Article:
BofA Beats On Solid Credit Trends, Interest Income Offset By Trading, I-Banking Misses

Following in the footsteps of JPMorgan on Friday, moments ago Bank of America reported revenue and earnings that beat expectations, with $22.8BN and $0.66 in Q3 revenue and EPS, both above consensus estimates of $22.67BN and $0.62, even as the bank missed on trading, reporting Q3 trading revenue of $3.1BN, below the $3.15BN expected, as equities generated $1.0BN (exp. $1.06BN) while FICC brought in $2.1BN, just above the $2.08BN expected.

Just like Jamie Dimon before him, BofA CEO has upbeat comments about the economy,  noting "... a solid U.S. economy and a healthy U.S. consumer." Indeed, as shown below, consumer lending grew by 6% while the net charge-off ratio was at its lowest in nearly 10 years amid improvement in consumer real estate and energy loan performance, a continuation of the trend observed last week from JPMorgan, Citi and Wells.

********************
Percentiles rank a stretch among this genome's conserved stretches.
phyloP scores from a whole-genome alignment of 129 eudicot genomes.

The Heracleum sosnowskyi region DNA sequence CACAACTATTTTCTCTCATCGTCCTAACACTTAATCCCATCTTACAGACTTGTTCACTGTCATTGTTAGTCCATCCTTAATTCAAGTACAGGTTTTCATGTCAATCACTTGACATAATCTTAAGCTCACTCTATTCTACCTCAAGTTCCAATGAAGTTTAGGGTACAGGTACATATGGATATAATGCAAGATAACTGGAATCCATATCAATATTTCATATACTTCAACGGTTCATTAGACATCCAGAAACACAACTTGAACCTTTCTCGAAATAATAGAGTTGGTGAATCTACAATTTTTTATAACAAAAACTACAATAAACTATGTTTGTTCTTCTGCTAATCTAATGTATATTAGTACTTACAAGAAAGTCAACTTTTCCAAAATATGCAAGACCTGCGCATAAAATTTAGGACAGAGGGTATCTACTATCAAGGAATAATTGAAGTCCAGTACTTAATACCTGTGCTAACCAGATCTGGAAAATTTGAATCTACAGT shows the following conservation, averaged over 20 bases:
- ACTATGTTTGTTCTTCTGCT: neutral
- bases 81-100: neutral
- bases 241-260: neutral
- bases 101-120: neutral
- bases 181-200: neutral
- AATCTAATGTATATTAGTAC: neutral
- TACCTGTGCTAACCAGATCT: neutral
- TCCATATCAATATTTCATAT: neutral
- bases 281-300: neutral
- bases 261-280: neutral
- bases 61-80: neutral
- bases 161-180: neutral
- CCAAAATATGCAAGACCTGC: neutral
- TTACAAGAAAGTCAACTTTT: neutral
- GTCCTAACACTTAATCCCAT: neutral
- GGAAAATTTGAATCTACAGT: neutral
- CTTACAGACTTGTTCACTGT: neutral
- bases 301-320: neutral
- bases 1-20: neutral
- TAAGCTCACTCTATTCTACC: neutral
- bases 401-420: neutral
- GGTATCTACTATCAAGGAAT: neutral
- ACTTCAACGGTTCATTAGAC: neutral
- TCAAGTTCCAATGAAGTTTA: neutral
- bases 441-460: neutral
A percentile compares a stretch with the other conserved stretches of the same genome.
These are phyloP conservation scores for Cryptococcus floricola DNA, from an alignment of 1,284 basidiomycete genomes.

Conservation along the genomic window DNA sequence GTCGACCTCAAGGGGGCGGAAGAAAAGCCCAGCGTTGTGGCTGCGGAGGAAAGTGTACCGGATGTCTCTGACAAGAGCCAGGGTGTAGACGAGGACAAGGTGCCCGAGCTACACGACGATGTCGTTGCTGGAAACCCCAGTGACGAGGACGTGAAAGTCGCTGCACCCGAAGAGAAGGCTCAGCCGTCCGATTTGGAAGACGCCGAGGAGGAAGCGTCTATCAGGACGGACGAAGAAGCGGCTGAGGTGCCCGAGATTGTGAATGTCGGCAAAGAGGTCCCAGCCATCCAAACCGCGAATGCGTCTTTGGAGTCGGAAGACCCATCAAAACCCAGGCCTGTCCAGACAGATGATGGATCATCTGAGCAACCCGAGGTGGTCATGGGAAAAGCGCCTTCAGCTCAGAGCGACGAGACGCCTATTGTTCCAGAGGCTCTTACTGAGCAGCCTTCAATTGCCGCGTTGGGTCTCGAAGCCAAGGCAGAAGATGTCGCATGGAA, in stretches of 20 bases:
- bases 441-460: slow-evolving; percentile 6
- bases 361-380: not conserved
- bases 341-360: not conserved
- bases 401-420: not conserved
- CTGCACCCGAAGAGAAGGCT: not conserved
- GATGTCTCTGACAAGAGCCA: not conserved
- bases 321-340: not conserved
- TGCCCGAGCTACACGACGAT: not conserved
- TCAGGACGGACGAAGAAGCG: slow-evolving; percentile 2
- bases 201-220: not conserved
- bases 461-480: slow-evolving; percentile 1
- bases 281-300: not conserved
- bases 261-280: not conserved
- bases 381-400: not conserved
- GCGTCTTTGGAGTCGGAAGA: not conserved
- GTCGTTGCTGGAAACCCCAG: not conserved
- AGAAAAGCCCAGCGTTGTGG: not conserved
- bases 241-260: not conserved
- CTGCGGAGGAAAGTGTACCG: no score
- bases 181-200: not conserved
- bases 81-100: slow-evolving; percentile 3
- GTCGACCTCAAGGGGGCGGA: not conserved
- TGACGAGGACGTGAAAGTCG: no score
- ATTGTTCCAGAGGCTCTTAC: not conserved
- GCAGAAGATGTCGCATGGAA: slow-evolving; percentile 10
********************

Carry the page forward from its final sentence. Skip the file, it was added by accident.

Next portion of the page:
Among the other highlights from the quarter, return on average equity was 11%; return on average assets 1.23%; Basel III common equity Tier 1 ratio fully phased-in, advanced approach 11.4%, estimate 11.4%; provision for credit losses $700 million, estimate $969.1 million.

Net interest income disappointed, up 6% to $11.9 billion ($12.0BN on a fully-taxable basis), the highest since 2011, but just shy of consensus estimates which was looking for $12.05 billion for the quarter. The net interest yield of 2.42% increased 6 bps from 3Q17, reflecting the benefits from spread improvement, partially offset by the impact of an increase in lower-yielding Global Markets assets. Excluding Global Markets, the net interest yield was 2.96%, up 13 bps from 3Q17. On the other hand, BofA said it remain positioned for NII to benefit as rates move higher, and disclosed that a +100 bps parallel shift in interest rate yield curve is estimated to benefit NII by $2.9B over the next 12 months, driven primarily by sensitivity to short-end interest rates.

The modest NIM weakness was offset by BofA's decline in provision for credit losses, which was down $118MM, at $716MM, below last year's $834MM and also below the $969MM expected by analysts. The decline echoes the trend observed at both JPM, Citi and Wells Fargo last week.

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